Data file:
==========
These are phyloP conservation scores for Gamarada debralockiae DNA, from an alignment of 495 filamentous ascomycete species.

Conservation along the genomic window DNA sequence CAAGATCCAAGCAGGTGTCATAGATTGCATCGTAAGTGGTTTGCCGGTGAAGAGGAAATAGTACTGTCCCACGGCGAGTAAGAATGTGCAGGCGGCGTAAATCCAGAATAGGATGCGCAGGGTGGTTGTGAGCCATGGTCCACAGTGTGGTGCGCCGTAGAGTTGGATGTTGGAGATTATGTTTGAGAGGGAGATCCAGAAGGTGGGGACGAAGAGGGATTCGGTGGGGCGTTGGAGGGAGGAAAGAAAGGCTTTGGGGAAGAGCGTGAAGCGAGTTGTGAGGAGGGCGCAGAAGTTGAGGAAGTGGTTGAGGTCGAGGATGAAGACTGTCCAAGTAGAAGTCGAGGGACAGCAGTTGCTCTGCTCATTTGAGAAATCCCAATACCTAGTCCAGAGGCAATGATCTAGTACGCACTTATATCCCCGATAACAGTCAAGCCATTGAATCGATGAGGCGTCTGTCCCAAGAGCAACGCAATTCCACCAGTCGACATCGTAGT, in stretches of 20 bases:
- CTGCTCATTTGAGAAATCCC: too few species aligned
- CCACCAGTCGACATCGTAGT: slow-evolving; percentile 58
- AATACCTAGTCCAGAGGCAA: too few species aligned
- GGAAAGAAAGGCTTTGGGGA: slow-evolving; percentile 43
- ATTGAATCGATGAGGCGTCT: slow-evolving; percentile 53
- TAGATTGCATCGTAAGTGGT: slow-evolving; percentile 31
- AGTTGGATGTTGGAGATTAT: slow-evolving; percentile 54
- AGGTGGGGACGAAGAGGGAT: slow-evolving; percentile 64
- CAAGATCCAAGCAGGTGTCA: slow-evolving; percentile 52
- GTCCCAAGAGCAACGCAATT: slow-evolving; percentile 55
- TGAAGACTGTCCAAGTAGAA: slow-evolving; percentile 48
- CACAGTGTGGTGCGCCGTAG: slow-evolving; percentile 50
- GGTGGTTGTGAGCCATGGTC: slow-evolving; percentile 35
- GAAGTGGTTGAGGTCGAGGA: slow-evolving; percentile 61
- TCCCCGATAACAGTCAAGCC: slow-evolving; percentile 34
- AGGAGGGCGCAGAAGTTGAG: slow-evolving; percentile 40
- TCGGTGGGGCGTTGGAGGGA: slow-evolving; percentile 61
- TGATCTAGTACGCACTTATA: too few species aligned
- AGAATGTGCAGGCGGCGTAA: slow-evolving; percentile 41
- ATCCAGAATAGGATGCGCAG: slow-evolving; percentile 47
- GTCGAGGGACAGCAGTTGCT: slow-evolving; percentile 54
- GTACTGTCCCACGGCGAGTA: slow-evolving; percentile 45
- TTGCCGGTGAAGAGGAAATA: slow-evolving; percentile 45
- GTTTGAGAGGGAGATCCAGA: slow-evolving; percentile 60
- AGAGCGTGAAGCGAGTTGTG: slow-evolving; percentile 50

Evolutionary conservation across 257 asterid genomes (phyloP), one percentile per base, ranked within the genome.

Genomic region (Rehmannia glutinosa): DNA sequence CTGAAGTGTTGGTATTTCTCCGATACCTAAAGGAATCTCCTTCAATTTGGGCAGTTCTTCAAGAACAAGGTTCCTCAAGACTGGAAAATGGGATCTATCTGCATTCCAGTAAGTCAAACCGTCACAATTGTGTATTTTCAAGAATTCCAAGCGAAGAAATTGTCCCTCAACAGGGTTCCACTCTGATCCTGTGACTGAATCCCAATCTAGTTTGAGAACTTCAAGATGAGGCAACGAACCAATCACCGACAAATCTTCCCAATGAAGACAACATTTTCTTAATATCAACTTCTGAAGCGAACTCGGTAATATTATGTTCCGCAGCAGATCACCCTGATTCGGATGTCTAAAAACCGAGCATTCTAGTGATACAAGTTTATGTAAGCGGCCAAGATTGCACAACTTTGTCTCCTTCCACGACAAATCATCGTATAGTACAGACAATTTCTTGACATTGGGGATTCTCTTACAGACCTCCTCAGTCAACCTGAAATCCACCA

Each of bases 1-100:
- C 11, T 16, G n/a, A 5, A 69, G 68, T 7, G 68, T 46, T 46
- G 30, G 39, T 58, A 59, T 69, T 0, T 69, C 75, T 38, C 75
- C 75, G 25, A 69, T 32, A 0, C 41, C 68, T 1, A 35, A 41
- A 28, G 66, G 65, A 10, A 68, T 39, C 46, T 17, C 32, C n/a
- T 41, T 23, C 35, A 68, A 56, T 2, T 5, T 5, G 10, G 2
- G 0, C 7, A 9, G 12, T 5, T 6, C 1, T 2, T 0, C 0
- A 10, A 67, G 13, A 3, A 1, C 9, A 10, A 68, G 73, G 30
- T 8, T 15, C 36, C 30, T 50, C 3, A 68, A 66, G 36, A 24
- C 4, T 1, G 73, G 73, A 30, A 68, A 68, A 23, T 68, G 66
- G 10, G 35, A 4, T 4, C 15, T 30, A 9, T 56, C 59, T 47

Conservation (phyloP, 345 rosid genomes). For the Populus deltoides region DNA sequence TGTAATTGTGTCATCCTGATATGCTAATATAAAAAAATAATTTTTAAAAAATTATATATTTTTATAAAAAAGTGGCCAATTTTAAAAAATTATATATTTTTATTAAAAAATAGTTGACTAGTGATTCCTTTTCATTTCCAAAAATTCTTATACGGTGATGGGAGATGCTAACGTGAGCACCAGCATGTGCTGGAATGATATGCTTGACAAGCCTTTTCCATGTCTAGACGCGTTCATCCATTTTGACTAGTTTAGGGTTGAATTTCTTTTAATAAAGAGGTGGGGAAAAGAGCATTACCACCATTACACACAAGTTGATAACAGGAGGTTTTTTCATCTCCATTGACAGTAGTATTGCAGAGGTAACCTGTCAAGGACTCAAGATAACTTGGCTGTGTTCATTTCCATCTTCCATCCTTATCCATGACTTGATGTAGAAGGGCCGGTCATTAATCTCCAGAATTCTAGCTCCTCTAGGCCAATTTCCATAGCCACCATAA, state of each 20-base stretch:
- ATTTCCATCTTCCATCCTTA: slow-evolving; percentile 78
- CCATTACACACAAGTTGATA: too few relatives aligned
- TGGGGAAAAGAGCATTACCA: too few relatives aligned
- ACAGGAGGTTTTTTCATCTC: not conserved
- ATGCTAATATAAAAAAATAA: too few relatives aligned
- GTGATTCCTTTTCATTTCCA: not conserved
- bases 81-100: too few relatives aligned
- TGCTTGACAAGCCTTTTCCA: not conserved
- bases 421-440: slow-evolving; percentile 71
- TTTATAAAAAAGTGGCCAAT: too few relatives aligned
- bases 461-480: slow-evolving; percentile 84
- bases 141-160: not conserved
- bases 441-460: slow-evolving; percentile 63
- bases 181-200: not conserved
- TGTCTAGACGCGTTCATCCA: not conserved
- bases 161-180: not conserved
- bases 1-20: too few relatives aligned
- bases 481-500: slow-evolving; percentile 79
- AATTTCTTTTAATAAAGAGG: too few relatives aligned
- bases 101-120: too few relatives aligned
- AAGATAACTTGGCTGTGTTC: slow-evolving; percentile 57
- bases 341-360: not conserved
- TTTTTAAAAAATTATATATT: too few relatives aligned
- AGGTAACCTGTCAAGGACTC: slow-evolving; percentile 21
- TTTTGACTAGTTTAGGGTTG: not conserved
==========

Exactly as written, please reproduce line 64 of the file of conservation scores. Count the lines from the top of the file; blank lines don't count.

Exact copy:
- TTTTTAAAAAATTATATATT: too few relatives aligned